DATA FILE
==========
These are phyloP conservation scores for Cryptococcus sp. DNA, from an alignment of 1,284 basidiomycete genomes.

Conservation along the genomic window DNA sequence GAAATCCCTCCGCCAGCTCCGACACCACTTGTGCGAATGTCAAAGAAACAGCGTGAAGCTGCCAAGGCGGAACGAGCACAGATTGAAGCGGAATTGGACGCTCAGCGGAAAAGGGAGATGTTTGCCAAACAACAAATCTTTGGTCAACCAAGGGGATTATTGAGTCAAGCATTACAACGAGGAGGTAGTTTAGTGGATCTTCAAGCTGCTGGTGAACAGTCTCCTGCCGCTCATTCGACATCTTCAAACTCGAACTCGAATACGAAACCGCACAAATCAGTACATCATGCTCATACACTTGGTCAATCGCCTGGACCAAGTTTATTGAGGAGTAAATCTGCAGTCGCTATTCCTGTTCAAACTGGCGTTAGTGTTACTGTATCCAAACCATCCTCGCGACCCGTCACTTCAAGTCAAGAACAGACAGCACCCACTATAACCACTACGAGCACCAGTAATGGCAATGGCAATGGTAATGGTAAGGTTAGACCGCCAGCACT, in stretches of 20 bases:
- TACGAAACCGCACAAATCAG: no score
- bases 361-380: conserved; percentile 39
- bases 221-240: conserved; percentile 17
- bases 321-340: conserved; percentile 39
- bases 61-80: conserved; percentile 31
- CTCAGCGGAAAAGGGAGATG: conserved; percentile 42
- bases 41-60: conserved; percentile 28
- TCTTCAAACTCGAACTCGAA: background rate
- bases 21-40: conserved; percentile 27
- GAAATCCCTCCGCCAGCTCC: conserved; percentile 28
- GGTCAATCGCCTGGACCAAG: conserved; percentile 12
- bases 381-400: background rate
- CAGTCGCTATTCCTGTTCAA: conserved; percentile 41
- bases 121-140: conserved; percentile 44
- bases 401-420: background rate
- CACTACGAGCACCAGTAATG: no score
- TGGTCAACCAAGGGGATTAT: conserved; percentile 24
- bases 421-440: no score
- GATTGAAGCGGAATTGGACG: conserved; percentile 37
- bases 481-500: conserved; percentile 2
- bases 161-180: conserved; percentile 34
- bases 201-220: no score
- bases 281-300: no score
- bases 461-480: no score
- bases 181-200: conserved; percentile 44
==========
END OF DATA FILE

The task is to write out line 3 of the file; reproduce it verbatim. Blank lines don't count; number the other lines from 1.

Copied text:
- TACGAAACCGCACAAATCAG: no score